They can do this because the crops -- potatoes, beets, and rye -- grow at an amazingly accelerated rate until the fall. (I saw dandelions three times as large as any I'd ever seen in California!)
Compared to San Francisco, life moves slowly in Vora, but even so, the weeks flew by. Each Sunday, we awoke to the sound of church bells ringing. Soon after the bells, Rego would arrive to drive us to the Lutheran Church, built in 1624 and enlarged in 1777.
Originally a Catholic church, the building had a cross-shaped floor plan, hand-hewn rafters, and murals on the ceiling. Ancient and beautiful religious artifacts graced the walls. The tall, dark, shingled spire that rose above the facade reminded me of the Noe Valley Ministry on Sanchez Street. And I found the happy atmosphere and music -- even though I didn't understand many of the words -- heartwarming.
I soon learned that much of the social life in Vora revolved around the church, as it had done for centuries. The good folk congregated after church to discuss the goings-on in town. My father and I were the latest topic, for it seemed that we were related to most of the people in the area.
Invitations to dine came from every direction, and we were inundated with photographs and family trees that showed our remote familial connections. We attended the high school graduations of several newfound relatives, and were impressed to see how they had all mastered the languages vital to international diplomacy or trade careers: Swedish, Finnish, German, French, Russian, and English.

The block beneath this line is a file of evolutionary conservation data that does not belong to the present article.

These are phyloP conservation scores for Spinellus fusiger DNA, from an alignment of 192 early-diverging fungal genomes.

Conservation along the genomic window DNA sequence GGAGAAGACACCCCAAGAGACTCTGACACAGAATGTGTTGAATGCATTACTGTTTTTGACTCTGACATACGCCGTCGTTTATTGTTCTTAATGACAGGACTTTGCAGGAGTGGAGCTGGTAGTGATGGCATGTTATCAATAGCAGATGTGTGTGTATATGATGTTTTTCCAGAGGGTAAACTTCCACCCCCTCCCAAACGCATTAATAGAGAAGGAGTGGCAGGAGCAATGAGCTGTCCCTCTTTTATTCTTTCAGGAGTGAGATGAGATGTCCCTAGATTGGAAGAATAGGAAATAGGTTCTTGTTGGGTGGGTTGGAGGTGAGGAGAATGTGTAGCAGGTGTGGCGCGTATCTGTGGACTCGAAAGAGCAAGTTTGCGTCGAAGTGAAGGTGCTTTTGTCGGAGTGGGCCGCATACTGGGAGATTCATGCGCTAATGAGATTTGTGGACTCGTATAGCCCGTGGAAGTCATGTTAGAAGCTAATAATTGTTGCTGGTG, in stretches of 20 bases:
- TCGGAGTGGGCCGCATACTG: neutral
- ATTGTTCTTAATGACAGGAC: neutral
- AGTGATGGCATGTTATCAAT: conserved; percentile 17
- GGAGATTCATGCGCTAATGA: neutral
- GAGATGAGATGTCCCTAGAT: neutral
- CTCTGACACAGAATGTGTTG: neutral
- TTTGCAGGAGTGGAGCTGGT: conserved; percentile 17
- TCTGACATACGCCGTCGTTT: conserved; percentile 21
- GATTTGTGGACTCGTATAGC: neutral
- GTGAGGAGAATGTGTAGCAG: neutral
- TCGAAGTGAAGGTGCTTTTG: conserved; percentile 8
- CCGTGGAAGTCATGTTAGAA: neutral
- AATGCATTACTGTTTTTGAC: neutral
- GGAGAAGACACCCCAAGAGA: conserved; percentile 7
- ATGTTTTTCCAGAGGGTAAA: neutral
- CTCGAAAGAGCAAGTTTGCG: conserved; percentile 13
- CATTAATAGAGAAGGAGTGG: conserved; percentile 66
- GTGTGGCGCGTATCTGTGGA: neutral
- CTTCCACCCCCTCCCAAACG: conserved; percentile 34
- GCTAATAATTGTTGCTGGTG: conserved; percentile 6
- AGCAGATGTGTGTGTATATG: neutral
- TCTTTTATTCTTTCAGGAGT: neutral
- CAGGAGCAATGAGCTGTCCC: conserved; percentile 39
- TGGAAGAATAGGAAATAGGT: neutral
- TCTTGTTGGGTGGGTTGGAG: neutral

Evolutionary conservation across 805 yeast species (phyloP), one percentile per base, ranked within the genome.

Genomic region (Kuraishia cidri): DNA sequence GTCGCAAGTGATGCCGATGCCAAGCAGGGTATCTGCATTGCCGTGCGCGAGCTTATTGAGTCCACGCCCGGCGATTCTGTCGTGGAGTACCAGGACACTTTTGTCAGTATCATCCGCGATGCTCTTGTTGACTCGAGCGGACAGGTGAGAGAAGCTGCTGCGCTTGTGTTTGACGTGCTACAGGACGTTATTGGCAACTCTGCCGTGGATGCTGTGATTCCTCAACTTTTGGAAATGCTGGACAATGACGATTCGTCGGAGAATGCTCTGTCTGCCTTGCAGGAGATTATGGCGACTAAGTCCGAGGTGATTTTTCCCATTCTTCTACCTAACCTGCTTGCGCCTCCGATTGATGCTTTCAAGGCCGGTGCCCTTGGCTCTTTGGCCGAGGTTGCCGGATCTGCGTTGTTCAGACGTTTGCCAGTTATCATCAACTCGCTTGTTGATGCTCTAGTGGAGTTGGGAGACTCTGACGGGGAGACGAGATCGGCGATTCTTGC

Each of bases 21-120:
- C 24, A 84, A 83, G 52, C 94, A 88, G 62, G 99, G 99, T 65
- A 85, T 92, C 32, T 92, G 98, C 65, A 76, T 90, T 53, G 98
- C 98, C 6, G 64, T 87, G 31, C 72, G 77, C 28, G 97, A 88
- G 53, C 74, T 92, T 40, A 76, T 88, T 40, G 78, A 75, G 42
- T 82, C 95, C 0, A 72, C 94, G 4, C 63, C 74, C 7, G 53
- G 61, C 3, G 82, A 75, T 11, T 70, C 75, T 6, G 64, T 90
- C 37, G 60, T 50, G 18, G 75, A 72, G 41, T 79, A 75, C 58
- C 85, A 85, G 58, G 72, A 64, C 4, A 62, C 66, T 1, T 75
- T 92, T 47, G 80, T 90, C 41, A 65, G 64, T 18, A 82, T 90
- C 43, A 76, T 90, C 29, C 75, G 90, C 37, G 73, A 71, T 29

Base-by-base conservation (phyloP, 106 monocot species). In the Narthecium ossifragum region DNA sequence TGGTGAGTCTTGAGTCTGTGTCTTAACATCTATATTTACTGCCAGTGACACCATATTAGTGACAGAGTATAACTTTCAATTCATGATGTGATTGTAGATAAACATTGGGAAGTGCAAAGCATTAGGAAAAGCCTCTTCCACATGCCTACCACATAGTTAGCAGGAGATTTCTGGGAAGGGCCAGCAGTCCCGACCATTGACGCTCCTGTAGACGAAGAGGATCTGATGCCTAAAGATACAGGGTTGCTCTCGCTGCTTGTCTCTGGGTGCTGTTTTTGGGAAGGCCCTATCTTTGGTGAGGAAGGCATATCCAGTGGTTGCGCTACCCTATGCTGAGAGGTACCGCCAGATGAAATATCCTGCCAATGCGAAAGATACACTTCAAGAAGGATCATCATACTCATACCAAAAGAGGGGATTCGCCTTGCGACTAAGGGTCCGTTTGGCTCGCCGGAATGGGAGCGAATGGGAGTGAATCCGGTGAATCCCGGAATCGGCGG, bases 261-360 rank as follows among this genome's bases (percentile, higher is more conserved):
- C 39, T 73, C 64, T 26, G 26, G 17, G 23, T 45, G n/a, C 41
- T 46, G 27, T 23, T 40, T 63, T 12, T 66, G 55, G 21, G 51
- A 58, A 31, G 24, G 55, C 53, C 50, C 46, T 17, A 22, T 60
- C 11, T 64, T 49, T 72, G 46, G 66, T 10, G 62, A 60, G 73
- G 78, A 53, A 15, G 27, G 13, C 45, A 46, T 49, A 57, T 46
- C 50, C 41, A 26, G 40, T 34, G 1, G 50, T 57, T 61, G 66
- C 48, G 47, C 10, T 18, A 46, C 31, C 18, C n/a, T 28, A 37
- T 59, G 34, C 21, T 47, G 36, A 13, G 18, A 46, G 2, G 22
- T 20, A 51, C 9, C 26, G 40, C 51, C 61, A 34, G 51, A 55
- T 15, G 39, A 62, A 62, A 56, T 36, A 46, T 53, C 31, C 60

We were also invited to join many families for a sauna, since almost every Finnish home had a steam bath and every villa had a special sauna close to one of Finland's many lakes (of which there are 60,000).
At first, I was reluctant to subject myself to the sauna's torturous heat, and so declined the invitations. This distressed Linnea greatly, however, and she tried to persuade me to change my mind by offering to prepare what she said was a "cold" sauna, set at 70 degrees centigrade -- or 158 degrees Fahrenheit. (A hot sauna is between 100 and 120 degrees centigrade, or 212 to 248 degrees Fahrenheit!)
I couldn't understand her insistence, but I gave in, and found that I could withstand the heat if I set my mind to it. Nevertheless, I was happy to be able to jump in the cold lake afterward.
Only later did a much-relieved Linnea explain to me that in Finland it is believed that those who cannot stand the heat of the sauna will never amount to anything. I accepted all offers thereafter, and actually learned to appreciate the experience.
Before I knew it, the summer solstice was upon us. Since June 23 was my father's 84th birthday, I planned a solstice birthday party in his honor, inviting as many relatives as would fit into the parlor.